Your failure to inform subjects of the reasonably foreseeable risk of hypokalemia and its complications, along with your failure to inform subjects of the additional required elements of consent listed above, denied the subjects an opportunity to assess the risks and benefits of their participation in the clinical investigations. Additionally, by not providing the subjects under your care with the information they were entitled to receive to assist them in making an informed decision about whether to participate in the studies, you compromised the rights, safety, and welfare of those subjects.

2. You failed to maintain adequate and accurate case histories that record all observations and other data pertinent to the investigation on each individual administered the investigational drug or employed as a control in the investigation [21 CFR 312.62(b)].

As the clinical investigator, you were required to prepare and maintain adequate and accurate case histories that record all observations and other data pertinent to the investigation on each individual administered the investigational drug or employed as a control in the investigation [21 CFR 312.62(b)]. Case histories include information related to subjects' enrollment and participation in, and completion of, the study. However, during the inspection, you indicated to Mr. Creighton that you did not keep records of how many subjects were enrolled, how many subjects withdrew from the study, and how many subjects completed the study. As a result, it appears that you failed to maintain adequate and accurate case histories as required by 21 CFR 312.62(b).

Your failure to maintain adequate and accurate case histories, including information related to subject enrollment and completion of the study, impacts the ability to accurately characterize subject participation in your studies; raises concerns about subject safety and data integrity; and compromises the interpretation and validity of the investigational endpoints.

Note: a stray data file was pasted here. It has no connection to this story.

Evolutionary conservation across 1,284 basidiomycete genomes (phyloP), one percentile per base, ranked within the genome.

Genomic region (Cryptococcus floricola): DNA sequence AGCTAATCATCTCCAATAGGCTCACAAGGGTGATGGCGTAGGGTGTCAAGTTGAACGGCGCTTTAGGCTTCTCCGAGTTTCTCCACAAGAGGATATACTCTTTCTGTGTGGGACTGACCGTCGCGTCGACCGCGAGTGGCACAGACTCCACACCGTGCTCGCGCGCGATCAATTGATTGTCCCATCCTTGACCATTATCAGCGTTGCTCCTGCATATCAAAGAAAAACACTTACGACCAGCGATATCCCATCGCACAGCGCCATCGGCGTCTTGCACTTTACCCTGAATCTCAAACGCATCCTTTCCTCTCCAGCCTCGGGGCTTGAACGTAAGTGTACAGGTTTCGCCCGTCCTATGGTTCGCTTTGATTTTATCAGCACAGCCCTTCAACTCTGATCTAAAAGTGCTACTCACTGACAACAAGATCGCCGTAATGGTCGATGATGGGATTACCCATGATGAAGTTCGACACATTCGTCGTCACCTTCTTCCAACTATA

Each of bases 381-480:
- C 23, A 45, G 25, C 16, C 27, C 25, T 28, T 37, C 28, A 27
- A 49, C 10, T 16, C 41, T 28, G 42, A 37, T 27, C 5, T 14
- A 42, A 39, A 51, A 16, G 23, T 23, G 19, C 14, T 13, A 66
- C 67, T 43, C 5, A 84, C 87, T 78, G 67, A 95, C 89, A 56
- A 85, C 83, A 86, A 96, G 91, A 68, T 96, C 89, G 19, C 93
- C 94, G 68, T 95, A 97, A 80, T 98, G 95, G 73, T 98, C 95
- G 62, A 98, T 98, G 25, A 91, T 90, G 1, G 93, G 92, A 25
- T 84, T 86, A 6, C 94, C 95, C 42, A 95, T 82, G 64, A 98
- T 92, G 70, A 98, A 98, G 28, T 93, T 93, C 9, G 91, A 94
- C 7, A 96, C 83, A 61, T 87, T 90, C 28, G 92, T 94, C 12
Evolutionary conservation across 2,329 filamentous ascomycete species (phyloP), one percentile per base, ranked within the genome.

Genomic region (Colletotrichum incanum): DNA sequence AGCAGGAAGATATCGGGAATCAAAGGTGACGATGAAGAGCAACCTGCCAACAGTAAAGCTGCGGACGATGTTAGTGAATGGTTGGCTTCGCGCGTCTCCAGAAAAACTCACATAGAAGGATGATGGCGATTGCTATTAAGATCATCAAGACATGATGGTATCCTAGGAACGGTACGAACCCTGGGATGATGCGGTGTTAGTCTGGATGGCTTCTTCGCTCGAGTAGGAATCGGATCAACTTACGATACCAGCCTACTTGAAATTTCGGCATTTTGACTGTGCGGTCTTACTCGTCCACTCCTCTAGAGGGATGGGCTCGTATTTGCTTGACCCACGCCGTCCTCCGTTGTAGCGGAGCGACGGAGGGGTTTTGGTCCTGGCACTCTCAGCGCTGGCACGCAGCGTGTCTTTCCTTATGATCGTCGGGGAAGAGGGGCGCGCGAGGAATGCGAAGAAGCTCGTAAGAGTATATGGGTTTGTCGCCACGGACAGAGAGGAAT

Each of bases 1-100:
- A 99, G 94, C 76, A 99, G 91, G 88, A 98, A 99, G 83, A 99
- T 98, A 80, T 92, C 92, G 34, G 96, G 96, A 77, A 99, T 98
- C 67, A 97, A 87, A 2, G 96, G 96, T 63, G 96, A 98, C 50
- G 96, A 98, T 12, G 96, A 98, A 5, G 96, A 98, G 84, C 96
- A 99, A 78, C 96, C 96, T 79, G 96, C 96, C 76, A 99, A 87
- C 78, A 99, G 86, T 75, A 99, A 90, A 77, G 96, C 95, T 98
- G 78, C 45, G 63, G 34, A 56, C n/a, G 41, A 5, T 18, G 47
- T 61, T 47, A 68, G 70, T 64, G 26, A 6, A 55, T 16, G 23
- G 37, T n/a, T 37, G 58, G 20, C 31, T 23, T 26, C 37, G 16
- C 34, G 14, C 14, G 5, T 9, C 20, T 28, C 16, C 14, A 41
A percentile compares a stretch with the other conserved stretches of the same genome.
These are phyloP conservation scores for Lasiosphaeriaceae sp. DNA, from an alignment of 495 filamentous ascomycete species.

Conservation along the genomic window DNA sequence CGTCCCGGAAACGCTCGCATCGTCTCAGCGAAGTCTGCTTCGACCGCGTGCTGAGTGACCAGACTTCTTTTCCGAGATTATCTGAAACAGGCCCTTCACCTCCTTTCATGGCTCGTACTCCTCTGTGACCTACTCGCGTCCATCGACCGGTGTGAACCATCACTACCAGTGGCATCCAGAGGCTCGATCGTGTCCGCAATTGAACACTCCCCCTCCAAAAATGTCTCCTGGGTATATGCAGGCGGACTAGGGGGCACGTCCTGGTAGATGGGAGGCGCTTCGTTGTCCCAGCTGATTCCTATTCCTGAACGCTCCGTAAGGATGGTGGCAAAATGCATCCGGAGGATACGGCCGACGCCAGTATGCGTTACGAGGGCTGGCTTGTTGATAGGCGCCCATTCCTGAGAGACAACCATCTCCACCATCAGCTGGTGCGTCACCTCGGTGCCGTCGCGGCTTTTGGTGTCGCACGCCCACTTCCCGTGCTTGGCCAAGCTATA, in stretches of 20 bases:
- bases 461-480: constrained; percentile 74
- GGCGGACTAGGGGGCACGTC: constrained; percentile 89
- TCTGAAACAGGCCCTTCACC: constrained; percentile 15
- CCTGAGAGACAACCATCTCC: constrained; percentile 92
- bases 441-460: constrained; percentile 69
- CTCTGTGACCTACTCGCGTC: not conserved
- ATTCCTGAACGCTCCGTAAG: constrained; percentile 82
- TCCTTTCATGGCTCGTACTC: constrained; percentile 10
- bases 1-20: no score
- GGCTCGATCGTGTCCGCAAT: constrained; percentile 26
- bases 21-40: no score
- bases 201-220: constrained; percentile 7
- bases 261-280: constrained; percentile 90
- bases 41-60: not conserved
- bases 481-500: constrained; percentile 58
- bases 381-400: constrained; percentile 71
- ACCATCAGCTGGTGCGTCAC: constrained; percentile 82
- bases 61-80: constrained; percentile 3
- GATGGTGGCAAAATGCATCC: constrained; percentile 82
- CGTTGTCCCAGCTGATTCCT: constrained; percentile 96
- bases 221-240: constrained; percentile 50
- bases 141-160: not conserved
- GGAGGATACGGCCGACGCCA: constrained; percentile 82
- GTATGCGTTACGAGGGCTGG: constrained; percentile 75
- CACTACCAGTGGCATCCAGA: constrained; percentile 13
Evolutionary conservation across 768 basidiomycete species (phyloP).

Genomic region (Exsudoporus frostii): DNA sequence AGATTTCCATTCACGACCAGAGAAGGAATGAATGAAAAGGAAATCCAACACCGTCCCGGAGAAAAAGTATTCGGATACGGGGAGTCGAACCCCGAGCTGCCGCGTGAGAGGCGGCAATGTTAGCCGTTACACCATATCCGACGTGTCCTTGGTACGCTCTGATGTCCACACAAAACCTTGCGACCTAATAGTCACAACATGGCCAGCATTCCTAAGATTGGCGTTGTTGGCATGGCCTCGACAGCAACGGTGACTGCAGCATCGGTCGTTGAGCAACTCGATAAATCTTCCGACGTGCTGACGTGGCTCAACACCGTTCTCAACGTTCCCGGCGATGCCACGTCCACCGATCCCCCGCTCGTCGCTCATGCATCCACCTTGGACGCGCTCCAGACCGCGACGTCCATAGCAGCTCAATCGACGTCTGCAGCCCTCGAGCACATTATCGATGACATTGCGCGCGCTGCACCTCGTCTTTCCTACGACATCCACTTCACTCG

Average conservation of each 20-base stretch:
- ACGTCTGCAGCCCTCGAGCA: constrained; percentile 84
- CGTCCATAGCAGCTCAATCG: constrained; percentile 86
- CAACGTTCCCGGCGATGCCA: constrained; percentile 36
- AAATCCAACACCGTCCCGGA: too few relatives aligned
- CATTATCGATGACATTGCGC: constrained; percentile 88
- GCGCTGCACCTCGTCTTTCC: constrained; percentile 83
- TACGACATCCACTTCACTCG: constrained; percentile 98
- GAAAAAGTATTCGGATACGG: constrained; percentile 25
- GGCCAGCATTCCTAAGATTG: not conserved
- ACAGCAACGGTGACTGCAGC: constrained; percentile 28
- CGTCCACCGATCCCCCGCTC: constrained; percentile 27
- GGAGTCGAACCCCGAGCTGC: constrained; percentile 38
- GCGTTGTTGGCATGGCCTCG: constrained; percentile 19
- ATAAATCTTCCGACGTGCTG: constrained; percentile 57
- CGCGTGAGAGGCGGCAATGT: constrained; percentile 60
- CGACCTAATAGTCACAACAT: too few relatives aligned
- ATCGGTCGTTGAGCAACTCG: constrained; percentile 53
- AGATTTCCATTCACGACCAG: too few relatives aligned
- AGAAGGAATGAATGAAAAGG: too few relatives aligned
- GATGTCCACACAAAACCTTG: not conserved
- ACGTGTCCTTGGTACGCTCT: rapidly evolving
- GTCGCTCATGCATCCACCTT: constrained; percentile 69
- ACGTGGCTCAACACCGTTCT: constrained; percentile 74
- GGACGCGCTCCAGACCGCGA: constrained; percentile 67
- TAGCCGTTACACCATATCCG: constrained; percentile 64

3. You failed to promptly report to the IRB all unanticipated problems involving risk to human subjects or others [21 CFR 312.66].

As the clinical investigator, you were required to promptly report to the IRB all unanticipated problems involving risk to human subjects or others [21 CFR 312.66]. Our investigation revealed that you collected lists of adverse events that occurred during the conduct of the five studies listed above, between 2004 and 2009, including some adverse events that resulted in hospitalization of subjects. However, during the course of our investigation, you indicated to Mr. Creighton that you reported there were “no adverse events” in these studies on all of your submissions to the IRB. Moreover, during our investigation, we did not find any records to indicate that you reported any of the unanticipated problems involving risk to human subjects, which were recorded on your lists of adverse events, to the responsible IRB.

Your failure to ensure that the IRB was notified of all unanticipated problems involving risk to subjects, raises concerns about the extent to which subjects’ rights, safety, and welfare were protected. Without a complete listing of the unanticipated problems involving risks to the subjects, the IRB was unable to make an informed determination regarding the continued safety of the subjects enrolled in your investigations.

This letter is not intended to be an all-inclusive list of deficiencies with your clinical study of an investigational drug. It is your responsibility to ensure adherence to each requirement of the law and relevant FDA regulations. You should address these deficiencies and establish procedures to ensure that any ongoing or future studies will be in compliance with FDA regulations.

Within fifteen (15) working days of your receipt of this letter, you should notify this office in writing of the actions you have taken to prevent similar violations in the future. Failure to adequately and promptly explain the violations noted above may result in regulatory action without further notice.

If you have any questions, please contact Constance Cullity, M.D., M.P.H., at 301-796-3397; FAX 301-847-8748. Your written response and any pertinent documentation should be addressed to:

Constance Cullity (formerly Lewin), M.D., M.P.H.
Branch Chief
Good Clinical Practice Enforcement Branch
Division of Good Clinical Practice Compliance
Office of Scientific Investigations
Office of Compliance
Center for Drug Evaluation and Research
Food and Drug Administration
Building 51, Room 5354
10903 New Hampshire Avenue
Silver Spring, MD 20993

Sincerely yours,

/s/

/Leslie K. Ball, M.D./
Leslie K. Ball, M.D.
Acting Director
Office of Scientific Investigations
Office of Compliance
Center for Drug Evaluation and Research
Food and Drug Administration